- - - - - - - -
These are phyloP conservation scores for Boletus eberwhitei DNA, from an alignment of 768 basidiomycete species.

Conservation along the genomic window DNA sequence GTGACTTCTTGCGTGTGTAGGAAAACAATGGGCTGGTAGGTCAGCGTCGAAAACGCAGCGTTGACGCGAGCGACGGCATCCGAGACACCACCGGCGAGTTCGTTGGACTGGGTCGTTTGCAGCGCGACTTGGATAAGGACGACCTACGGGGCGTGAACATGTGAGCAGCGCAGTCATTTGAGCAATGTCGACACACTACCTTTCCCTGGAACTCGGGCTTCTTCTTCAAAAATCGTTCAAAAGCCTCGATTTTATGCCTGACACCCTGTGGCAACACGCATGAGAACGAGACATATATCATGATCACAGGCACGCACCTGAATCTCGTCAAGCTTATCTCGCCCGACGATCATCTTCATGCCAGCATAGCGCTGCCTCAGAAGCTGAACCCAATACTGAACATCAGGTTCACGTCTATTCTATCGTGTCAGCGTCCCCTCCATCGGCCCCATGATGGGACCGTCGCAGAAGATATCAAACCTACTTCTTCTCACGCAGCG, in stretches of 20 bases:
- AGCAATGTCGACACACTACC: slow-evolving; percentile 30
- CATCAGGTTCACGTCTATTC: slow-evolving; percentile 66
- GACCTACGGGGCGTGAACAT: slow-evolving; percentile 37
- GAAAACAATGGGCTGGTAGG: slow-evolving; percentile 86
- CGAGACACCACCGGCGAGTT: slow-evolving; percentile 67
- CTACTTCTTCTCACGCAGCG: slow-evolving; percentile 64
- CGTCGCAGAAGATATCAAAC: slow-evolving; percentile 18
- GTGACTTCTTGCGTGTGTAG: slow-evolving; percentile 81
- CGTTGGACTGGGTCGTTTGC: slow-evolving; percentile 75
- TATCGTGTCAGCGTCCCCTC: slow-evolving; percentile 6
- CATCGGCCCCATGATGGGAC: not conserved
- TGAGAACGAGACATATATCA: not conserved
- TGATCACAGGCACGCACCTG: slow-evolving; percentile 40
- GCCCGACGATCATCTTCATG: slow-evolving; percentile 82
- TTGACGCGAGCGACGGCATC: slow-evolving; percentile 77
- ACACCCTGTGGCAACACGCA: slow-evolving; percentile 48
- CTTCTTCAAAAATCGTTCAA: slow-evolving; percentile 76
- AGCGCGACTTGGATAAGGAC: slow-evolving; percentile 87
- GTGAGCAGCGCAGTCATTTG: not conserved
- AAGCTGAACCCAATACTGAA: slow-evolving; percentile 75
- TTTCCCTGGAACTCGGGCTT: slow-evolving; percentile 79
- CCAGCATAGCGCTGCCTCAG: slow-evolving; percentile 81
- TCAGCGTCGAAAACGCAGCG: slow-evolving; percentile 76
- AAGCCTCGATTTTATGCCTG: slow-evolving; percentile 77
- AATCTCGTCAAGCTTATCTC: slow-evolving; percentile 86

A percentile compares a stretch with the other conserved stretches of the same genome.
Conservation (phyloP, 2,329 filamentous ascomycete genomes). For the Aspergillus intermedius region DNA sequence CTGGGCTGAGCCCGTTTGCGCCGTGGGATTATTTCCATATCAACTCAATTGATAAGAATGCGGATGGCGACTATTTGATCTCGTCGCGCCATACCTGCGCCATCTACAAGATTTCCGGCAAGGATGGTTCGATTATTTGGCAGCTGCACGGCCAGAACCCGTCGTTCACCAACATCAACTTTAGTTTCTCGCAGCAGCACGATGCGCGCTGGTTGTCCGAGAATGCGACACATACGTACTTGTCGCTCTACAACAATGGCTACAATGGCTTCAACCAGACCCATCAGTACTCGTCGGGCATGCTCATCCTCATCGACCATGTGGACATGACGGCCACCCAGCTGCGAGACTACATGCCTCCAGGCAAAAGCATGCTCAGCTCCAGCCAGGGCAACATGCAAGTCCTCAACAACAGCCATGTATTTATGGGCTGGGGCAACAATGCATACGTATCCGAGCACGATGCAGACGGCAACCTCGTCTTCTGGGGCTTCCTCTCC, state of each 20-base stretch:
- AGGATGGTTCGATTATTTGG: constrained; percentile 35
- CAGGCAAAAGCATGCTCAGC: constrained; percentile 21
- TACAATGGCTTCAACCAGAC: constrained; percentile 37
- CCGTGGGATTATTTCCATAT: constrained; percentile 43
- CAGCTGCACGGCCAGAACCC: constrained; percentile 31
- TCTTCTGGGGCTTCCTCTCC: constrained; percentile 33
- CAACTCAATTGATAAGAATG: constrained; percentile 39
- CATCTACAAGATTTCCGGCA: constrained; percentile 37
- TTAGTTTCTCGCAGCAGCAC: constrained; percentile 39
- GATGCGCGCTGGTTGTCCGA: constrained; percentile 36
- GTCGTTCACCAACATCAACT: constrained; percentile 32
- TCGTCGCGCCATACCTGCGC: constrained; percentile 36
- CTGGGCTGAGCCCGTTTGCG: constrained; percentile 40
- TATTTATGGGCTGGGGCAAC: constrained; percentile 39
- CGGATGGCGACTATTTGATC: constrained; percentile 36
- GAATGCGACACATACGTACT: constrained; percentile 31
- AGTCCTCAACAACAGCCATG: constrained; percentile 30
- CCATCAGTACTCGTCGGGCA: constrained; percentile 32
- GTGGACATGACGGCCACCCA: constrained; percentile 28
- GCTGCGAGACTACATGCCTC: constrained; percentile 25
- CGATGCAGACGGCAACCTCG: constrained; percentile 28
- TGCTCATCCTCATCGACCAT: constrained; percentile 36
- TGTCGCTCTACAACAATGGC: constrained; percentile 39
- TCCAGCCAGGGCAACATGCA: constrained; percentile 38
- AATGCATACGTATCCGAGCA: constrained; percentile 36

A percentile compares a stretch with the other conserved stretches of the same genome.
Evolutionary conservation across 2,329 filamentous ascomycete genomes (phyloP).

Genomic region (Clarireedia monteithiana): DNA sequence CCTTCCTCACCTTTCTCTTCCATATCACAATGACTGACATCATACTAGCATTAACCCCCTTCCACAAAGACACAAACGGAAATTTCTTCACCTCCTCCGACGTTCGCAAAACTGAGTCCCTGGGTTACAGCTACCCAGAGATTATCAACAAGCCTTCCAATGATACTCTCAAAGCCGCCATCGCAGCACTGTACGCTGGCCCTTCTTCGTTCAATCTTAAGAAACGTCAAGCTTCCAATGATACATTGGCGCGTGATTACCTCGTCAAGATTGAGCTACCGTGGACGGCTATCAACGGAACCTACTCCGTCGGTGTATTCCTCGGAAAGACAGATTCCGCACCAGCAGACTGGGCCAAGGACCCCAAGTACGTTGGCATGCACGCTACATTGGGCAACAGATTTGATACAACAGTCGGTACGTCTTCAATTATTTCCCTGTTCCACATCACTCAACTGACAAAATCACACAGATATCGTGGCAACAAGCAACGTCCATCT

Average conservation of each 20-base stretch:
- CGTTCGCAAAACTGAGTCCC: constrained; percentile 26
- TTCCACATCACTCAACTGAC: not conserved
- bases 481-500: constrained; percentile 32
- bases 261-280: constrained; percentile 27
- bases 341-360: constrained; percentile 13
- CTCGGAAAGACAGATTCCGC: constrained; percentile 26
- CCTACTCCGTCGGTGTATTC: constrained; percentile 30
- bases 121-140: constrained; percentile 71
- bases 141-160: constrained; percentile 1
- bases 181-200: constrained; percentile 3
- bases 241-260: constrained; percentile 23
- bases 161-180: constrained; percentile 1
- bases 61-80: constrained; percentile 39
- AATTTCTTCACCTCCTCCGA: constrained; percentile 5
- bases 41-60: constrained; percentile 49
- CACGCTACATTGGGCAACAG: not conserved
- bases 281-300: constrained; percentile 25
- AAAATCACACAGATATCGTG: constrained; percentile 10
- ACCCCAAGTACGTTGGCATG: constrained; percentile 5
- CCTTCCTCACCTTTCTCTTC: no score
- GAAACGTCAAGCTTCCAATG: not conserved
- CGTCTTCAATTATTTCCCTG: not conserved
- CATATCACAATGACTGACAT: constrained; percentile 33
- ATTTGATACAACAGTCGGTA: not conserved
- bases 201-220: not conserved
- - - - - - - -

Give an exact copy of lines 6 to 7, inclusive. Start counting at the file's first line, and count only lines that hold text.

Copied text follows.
- GAAAACAATGGGCTGGTAGG: slow-evolving; percentile 86
- CGAGACACCACCGGCGAGTT: slow-evolving; percentile 67